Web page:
As the adoptive mom of four large dogs and three cats, I pride myself on staying informed when it comes to Houston’s pet overpopulation problem and the shelters that are homes for thousands of homeless cats and dogs. When I was younger, a trip to an animal control center or rescue organization was traumatic, but as the public at large has become more aware of the positive impact an adopted mixed-breed pet can bring in to their home, shelters have become more family-friendly and even various pet stores will allow rescue organizations to showcase their available pets.
Adopting a pet doesn’t necessarily have to be expensive. In fact, cats and small dogs are particularly low-maintenance and require only 1-2 trips to the vet each year, flea and heartworm preventative, and a high-quality food (this will help with long-term health). However, if adopting a new furry family member isn’t a possibility at this point, consider volunteering with a local animal rescue organization. Kids are almost always welcomed to volunteer (especially alongside a parent), and everyone in the family will feel great about helping to save a life. Another option is to foster an animal, which provides a bridge from intake to adoption and is often a short-term commitment.
If you are interested in visiting an animal rescue organization, adopting from a group, or even volunteering, here are some of the groups you might consider (a long list of many Houston animal rescue organizations is at the end).
On the west side of Houston, Special Pals of Katy has a variety of animals that need homes, including cats, dogs, and bunnies in addition to a boarding facility and a clinic. They also have lots of volunteer opportunities for adults ages 18 and up.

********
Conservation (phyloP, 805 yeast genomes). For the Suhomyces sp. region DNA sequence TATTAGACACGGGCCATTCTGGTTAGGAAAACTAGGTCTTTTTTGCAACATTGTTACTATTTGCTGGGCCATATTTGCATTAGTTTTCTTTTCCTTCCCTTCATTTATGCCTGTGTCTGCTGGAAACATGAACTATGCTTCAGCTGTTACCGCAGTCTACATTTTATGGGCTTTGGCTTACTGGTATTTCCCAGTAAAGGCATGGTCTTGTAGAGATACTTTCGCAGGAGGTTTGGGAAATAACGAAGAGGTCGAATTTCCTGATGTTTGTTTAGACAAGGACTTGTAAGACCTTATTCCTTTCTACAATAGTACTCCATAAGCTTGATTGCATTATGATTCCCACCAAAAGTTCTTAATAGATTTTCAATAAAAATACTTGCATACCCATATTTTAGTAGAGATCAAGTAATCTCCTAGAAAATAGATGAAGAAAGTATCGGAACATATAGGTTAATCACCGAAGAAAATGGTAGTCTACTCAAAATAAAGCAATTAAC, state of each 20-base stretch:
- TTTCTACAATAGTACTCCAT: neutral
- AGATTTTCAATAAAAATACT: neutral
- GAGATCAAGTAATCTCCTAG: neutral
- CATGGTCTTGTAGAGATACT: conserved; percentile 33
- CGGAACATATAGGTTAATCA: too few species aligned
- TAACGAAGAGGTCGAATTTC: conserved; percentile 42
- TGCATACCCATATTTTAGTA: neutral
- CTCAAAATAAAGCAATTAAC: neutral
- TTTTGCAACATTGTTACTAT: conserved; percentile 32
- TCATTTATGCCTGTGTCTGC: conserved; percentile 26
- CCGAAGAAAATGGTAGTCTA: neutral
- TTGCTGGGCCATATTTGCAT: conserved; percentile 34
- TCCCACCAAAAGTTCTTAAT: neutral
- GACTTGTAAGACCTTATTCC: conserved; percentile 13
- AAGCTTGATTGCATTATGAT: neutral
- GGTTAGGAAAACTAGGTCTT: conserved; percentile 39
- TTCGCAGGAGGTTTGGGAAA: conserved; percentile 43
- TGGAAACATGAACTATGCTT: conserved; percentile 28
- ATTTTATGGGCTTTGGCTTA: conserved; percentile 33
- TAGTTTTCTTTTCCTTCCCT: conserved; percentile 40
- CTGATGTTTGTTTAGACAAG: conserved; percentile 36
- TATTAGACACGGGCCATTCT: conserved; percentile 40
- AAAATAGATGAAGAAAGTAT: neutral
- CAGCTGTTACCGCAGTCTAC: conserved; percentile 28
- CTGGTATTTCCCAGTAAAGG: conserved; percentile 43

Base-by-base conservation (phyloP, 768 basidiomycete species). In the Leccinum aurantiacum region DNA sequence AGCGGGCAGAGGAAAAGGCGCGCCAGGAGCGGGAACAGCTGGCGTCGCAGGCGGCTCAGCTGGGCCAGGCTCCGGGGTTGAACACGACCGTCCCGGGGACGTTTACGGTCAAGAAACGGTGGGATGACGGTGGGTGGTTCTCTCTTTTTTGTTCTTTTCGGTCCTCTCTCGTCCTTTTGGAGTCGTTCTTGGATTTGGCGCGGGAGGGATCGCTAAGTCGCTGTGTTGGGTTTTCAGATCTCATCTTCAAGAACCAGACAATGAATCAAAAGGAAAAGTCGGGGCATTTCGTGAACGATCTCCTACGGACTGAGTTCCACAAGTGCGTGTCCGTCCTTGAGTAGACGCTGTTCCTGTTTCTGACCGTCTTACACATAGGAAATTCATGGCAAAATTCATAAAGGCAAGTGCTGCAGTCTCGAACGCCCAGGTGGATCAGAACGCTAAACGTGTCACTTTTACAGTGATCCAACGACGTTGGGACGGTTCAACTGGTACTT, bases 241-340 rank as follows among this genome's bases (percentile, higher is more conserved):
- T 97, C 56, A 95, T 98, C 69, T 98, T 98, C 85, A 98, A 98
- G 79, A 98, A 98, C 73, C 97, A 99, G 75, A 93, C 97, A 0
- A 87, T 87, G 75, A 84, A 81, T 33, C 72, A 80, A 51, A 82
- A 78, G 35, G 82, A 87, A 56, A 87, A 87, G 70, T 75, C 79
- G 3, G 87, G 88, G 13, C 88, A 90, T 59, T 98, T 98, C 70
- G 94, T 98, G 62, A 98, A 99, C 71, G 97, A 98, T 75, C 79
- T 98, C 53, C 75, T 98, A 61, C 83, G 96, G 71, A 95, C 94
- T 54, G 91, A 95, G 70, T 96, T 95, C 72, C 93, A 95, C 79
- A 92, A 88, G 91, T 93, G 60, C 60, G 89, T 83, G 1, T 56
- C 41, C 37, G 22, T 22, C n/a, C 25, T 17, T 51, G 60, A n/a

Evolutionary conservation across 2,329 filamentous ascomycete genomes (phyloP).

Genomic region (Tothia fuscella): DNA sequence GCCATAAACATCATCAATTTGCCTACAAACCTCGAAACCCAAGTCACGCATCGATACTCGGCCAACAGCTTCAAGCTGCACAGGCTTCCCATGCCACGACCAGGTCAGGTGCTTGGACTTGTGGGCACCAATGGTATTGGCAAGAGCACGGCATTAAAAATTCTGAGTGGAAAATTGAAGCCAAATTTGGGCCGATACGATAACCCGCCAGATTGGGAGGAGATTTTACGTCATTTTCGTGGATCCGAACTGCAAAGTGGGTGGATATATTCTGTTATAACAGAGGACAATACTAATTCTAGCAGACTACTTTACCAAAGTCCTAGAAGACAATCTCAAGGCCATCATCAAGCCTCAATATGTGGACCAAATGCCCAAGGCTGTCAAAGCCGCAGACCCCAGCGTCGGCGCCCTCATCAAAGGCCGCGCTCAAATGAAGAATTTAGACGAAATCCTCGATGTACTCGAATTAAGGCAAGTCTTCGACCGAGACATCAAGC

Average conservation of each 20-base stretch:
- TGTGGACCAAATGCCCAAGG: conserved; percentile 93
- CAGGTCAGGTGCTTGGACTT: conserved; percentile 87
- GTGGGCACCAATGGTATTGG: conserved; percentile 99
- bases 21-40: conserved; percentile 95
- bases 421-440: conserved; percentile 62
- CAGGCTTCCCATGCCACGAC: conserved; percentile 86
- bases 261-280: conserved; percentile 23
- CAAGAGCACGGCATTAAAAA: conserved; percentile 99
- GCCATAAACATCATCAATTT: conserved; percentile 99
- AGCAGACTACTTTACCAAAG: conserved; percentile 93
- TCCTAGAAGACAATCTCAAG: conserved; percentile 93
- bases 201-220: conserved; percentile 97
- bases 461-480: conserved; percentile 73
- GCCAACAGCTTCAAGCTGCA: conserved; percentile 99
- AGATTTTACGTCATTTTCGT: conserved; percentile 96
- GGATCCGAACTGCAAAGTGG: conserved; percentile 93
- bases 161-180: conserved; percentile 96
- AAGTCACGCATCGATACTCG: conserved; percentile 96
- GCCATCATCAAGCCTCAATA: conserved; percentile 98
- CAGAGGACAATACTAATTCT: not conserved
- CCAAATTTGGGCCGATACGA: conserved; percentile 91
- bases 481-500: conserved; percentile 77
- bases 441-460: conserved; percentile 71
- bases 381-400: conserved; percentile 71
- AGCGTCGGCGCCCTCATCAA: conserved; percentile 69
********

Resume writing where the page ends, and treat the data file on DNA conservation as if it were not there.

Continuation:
Also on the west side of town is CAP, or Citizens for Animal Protection. Thanks to lots of generous donations, the organization has been able to move in to a much larger building with more space! CAP welcomes volunteers ages 12 and up.
The City of Houston ‘s animal control shelter is BARC, or Bureau of Animal Regulation and Care. Any stray animals picked up by the City go to BARC, so they have a huge variety of homeless pets waiting for forever homes. Many breed-specific rescues and other pet rescue organizations pull from BARC, so if you don’t find your best friend at this shelter, check with others in the area.
Corridor Rescue Inc. is an interesting organization because of the area in which they work. Most of their stray animals are picked up near Houston ‘s “Corridor of Cruelty,” an area so-named because it was the site of mass dumpings of dogs (at I-59 and Little York). This organization rescues and rehabilitates animals it finds in this area with the hopes of finding each one a loving home. Corridor Rescue is a relatively new organization (2008), so they are in need of many items as well as volunteer time.
Here are some other animal rescue organizations that are worth a look (and they are, by no means, exhaustive, of all in the Houston area):
Houston Humane Society
Greyhound Pets of America
Golden Retriever Rescue of Houston
Houston Labrador Retriever Rescue
Houston Area Dog Rescues (list)